What do you think of Stuart McGill's analysis?
I just ran that guy's test on my hips and my sockets are quite deep. My sockets match my genetic heritage.
 

VonMeister

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What do you think of Stuart McGill's analysis?
I just ran that guy's test on my hips and my sockets are quite deep. My sockets match my genetic heritage.
I think it's all bullshit. "always spare the spine"=panic pornographers.

I think something like 90% of people have leg length discrepancies. If we are to believe what these guys say is true than the feet would be at different angles and axis's.
 
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VonMeister

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Do you like box squats in general, and do you cycle them in and out of your own programs?
I like pause and tempo for myself. I don't see the utility in the box squat for someone who is strong enough to squat and make progress around parallel. I see guys sitting and lifting their feet off the ground and all I can think of is, why? A pause or pin squat is a better alternative if you're looking to build strength out of the hole. I see the box useful as a place of reference only. Good for contest tune up after a heavy prep....sometimes this leads lifters to slow down and searching for the bottom due to the prolonged period of high stress, which reduces the stretch reflex out of the hole. A few sessions on the box will usually fix it.
 
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PRCD

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I think it's all bullshit. "always spare the spine"=panic pornographers.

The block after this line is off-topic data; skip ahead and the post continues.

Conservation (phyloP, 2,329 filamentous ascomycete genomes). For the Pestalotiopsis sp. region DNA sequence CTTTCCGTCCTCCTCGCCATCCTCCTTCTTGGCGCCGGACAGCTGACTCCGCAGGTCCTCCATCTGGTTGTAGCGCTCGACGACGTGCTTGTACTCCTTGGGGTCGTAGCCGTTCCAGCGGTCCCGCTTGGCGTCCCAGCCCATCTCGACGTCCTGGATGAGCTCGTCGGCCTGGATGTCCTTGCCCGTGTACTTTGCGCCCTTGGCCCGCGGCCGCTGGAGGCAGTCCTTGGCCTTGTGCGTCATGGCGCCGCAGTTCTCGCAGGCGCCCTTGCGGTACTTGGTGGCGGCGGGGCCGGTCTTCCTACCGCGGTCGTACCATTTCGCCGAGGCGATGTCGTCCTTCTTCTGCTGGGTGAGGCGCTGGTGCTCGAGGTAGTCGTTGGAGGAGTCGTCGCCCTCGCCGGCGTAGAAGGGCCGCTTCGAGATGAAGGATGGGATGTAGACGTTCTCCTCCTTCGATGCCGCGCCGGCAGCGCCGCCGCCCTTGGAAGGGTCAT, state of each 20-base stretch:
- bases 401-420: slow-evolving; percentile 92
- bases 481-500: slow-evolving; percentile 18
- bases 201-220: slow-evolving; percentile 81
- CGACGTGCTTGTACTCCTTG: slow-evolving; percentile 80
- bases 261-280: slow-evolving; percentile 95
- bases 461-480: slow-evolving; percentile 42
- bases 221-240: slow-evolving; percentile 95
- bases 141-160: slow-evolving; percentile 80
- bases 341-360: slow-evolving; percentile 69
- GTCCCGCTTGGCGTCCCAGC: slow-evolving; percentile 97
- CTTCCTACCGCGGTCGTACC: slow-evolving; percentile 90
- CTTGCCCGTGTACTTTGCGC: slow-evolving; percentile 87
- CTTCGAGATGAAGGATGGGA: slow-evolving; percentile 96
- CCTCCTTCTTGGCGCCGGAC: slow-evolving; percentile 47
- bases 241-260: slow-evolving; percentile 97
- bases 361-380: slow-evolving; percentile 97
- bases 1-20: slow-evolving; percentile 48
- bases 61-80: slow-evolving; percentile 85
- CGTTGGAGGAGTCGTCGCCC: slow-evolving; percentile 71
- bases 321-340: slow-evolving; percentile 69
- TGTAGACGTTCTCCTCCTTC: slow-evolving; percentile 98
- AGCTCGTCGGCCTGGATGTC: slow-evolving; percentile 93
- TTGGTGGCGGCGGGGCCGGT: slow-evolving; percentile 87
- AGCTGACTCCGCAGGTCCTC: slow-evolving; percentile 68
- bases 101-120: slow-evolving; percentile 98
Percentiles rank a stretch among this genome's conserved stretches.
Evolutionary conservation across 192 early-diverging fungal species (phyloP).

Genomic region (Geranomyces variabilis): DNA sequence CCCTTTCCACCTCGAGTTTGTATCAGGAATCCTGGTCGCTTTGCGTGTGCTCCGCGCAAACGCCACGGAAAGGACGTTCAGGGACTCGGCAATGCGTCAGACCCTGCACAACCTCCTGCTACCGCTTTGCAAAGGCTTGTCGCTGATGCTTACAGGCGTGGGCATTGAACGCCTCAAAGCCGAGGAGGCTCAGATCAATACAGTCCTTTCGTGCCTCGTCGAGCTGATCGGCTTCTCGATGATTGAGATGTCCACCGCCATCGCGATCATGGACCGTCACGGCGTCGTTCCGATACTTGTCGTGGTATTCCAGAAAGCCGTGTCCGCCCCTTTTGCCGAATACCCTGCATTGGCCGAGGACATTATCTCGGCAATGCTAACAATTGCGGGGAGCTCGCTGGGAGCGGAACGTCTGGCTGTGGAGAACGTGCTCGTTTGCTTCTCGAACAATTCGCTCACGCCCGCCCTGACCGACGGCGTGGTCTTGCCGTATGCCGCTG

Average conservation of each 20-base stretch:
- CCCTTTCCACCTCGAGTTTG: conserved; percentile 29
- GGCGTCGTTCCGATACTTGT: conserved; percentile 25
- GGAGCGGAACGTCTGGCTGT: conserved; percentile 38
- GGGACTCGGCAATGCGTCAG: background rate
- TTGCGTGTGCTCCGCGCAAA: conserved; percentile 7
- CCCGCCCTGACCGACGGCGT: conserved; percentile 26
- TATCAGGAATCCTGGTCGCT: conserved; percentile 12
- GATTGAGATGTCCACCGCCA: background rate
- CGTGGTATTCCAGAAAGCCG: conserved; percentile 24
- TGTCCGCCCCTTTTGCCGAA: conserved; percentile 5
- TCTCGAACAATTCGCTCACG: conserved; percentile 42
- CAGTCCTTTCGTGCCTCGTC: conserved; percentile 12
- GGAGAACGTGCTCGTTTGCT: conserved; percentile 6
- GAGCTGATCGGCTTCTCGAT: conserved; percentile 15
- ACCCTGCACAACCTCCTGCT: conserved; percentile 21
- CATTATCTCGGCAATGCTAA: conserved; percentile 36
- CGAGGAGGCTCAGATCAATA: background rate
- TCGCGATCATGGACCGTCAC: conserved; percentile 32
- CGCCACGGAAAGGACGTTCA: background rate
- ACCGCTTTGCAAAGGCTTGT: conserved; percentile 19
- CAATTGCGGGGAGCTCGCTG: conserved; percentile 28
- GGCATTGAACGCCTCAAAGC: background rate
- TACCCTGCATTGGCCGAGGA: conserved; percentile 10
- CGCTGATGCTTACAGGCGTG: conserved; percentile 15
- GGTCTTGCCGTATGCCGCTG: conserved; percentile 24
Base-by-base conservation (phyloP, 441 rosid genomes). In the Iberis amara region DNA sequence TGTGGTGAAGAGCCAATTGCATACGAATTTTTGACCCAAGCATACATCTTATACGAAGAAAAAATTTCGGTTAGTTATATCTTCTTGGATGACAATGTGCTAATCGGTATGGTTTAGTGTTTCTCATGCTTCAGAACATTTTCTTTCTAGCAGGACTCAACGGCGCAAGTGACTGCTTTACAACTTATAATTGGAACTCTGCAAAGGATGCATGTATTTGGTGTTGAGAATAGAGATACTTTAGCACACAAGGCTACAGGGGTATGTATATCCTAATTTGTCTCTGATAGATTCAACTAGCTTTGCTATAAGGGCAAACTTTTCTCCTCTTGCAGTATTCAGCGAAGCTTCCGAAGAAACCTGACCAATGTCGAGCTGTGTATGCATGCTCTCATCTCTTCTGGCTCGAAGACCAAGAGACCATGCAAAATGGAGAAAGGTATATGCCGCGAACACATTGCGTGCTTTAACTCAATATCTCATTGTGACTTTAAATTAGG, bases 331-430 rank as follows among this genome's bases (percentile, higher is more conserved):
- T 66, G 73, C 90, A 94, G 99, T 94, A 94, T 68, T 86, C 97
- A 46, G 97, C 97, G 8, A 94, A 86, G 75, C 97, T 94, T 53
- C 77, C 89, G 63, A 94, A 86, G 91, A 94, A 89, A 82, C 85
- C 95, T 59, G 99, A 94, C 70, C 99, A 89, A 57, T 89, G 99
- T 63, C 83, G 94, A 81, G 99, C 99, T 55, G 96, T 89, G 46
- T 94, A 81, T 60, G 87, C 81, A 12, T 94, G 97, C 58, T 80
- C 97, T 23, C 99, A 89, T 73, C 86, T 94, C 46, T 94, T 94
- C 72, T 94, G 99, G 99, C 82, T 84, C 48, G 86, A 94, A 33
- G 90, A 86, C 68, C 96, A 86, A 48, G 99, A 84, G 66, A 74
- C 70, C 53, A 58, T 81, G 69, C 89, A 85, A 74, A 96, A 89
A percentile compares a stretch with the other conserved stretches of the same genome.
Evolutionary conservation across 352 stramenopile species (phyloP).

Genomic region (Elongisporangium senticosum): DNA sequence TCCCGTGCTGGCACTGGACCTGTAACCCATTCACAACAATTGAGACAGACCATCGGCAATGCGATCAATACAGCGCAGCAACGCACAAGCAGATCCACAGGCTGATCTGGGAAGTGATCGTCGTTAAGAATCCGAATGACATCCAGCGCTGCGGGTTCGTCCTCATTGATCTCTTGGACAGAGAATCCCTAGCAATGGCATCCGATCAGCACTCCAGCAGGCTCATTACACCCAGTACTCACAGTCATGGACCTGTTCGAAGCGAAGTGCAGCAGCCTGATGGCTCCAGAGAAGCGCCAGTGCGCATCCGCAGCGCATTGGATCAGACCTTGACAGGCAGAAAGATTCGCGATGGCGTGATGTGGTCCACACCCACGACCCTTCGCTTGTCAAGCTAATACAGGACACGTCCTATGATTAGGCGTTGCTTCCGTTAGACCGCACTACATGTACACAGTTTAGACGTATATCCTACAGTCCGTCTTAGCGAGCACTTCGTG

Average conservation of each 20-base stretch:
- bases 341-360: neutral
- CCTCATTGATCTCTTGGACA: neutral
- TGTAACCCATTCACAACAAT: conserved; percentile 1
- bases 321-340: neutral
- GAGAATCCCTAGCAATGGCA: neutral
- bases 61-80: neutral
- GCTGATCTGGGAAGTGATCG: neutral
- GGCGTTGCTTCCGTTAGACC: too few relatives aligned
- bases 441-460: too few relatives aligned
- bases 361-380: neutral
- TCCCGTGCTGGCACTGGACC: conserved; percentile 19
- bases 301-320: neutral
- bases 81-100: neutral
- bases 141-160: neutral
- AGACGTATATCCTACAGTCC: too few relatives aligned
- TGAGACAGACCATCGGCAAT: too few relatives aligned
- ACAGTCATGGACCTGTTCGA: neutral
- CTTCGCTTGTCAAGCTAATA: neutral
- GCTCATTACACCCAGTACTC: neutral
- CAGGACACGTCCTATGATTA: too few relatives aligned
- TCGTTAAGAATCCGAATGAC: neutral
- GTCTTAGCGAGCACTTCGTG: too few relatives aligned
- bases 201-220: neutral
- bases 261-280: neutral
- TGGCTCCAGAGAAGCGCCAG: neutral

I think something like 90% of people have leg length discrepancies. If we are to believe what these guys say is true than the feet would be at different angles and axis's.
I'm not talking about spare the spine, I'm talking about hip socket depth affecting squat depth. I've noticed there's not much difference in knee and back angle between my high bar and low bar squats.

Setting aside the issue of "is buttwink dangerous," keeping your low back straighter seems to help engage the hamstrings as a hip extensor out of the hole.
 

VonMeister

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I'm not talking about spare the spine, I'm talking about hip socket depth affecting squat depth. I've noticed there's not much difference in knee and back angle between my high bar and low bar squats.

Setting aside the issue of "is buttwink dangerous," keeping your low back straighter seems to help engage the hamstrings as a hip extensor out of the hole.
The difference between a low bar and high bar back squat is about an inch....maybe 2. This isn't going to make a huge difference in back or spine angle.

The further you bend forward (horizontal back angle) the more your hamstrings are going to be engaged. For general strength training this is superior because of the additional muscle recruitment. There's a lot...maybe even most powerlifters that squat high bar because of this. It's a small difference but saving the hamstrings for the deadlift could make a difference there.

When you look at olympic lifts, especially the snatch they keep their back/spine angle artificially vertical because the pull from the floor isn't the hard part of the lift so they aren't looking for max leverage there. They want the hips low and under the bar for the thrust and jump.

I don't think McGill is very good at coaching the squat. Start the squat with feet shoulder width apart and with the toes somewhere between 33 and 45 degrees out. Adjust for comfort and depth. Guys with a boiler are going to need a wider stance. I sometimes use a wider stance for comfort when I have a weird act or pain. The answer for the guy in the red shirt is to admonish the lifter to push his hips back and get into the hamstrings. It just takes coaching and time. To try and tie in to hip socket depth or anything else is just for clicks and views. What feels natural tis usually the right width.

I submit this for evidence of silly bullshit.
 

PRCD

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Yeah I think I ended up down a rabbit hole there. The ethnic differences in acetabulum are pretty interesting. Sometimes I wish I had proletarian Slavic hips.